NOVEC serves 123,528 customers in parts of Northern Virginia, from western Fairfax south to Stafford County and north to Clarke County. Over the next three years, the co-op will spend $90 million to keep up with a customer base that has expanded 28 percent since 2000 and continues to grow by about 6,000 customers annually. NOVEC is the 11th-largest of the nation's electric co-ops.
SMECO, the nation's seventh-largest co-op, with 130,060 customers, adds about 4,000 customers a year. The co-op "is going to have to spend big bucks," said Jack Williams, a longtime member of the board. "We will spend $50 million in the next two years just because of growth."
Some of that money will go to a pilot program in St. Mary's County to lay underground power lines for about 180 homes before they are even built, "in order to keep up with construction," said Smith, the district manager. "We're going to start using that methodology for more jobs."
As for reliability, NOVEC and SMECO appear to be almost on a par with the region's largest utilities, Dominion Virginia Power and Pepco, according to state records, although reporting requirements are different for the co-ops.
Still, as service is expanded, co-op customers can experience outages for no apparent reason -- on clear, calm days. A whole subdivision will be taken down so the co-op can extend power lines to another being built down the road. Sometimes a construction crew in the outer suburbs will knock over a utility pole and put dozens of homes in the dark.
In October, a truck ran off Gum Spring Road in Loudoun County, broke a pole and knocked out power to 13,000 homes, said Inia Burginger, a NOVEC spokeswoman. The circuits along Gum Spring Road were serving more customers than usual because a substation was being reconstructed.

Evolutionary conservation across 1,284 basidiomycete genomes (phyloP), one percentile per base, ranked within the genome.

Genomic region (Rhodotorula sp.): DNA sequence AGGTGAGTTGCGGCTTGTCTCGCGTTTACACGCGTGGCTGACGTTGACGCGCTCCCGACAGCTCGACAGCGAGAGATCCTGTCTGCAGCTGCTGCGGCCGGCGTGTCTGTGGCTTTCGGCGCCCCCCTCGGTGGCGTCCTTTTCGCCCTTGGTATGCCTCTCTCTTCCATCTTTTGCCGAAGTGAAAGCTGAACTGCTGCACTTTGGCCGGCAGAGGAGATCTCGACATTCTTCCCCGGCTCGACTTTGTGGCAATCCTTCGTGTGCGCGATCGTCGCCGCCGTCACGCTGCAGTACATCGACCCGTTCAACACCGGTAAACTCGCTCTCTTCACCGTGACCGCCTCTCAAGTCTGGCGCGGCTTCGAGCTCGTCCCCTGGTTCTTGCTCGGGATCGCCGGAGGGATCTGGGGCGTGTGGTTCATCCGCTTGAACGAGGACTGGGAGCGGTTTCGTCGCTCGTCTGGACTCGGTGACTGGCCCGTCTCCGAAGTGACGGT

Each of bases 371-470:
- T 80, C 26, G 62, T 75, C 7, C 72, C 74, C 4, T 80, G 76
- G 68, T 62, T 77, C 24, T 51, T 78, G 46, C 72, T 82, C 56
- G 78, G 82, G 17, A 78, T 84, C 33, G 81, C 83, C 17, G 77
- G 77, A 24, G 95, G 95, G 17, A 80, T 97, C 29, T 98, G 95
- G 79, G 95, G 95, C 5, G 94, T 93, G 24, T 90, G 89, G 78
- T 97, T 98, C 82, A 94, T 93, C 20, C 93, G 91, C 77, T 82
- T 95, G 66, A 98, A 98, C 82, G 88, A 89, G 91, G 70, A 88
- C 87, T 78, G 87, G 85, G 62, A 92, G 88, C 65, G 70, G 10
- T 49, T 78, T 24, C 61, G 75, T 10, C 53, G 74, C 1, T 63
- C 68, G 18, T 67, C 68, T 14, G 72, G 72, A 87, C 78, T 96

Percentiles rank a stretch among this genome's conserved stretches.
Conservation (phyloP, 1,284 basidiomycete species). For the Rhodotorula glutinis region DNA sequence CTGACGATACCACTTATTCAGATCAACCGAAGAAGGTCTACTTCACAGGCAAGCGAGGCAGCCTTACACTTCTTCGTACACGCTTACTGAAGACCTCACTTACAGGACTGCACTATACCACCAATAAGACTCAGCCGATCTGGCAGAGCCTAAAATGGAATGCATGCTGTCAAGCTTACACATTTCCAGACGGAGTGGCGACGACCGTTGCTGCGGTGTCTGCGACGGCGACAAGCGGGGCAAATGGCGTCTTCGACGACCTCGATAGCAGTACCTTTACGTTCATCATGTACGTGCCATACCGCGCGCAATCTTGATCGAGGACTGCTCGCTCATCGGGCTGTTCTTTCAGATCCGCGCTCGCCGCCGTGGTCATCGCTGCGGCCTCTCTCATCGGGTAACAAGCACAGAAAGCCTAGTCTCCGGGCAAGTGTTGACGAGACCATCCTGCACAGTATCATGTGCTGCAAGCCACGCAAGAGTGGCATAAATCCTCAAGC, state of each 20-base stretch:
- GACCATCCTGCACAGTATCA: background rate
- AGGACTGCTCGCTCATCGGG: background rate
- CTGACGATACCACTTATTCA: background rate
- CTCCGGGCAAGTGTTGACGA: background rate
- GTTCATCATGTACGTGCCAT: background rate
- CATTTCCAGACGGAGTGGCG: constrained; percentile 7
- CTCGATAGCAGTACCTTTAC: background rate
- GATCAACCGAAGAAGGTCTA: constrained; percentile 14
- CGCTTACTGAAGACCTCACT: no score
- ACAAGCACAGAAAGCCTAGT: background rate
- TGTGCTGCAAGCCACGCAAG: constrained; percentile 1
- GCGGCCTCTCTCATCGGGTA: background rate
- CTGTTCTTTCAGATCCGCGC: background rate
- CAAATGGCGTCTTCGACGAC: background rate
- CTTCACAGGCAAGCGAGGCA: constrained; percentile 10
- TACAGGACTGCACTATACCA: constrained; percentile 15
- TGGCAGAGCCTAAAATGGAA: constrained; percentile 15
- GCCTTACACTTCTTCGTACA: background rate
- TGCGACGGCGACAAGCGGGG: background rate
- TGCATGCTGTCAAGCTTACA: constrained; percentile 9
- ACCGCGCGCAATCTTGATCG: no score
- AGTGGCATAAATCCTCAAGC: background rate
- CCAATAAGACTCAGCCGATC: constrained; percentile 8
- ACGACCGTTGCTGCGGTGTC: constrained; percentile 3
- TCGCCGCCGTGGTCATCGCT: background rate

Karin Kuropas, 35, a stay-at-home mother of four boys, said the South Riding power outage put her in a hairy situation.
"I was going to pick up my son," she said, but the garage door opener wouldn't work. "I couldn't get out of my garage, and I had to disconnect my garage and . . . get out and open the garage door" by hand.
But she called it a minor inconvenience. "I'm fine with NOVEC. I don't know much different. When I flip on the switch, the light comes on," she said.
And when it doesn't, she knows the power will come on eventually.
Critics suggest co-ops have outgrown their purpose and question whether they should be allowed to remain nonprofits that qualify for cheap federal loans and make refunds to their customers -- even as they run lines to million-dollar homes.
"The [program] has gone well beyond its original intent," said Laurence J. Malone, an economist specializing in cooperatives. "It raises considerable questions of having people of high incomes reap the benefits."
Williams, 84, the SMECO director, grew up on a tobacco farm outside Prince Frederick without electricity. He remembers why co-ops came to be in the first place.
Williams, a former president of the National Rural Electric Cooperative Association, still wears the old red sweat shirt emblazoned with a cartoon character, Willie the Wired Hand. Willie has a light socket for a head and a plug for his lower body and legs. He wears a big smile and white gloves.
"Wired hand" is a play on "hired hand," Williams said.
Electricity, he said, truly became the farmer's helper.
The SMECO power lines are buried before the houses are built at a subdivision in St. Mary's County. SMECO adds about 4,000 customers a year.
Workers, from left, Matt Bowes, Wayne Fowler and Kip Pulliam set up a transformer. A utility official said it will spend $50 million in two years to meet growth needs.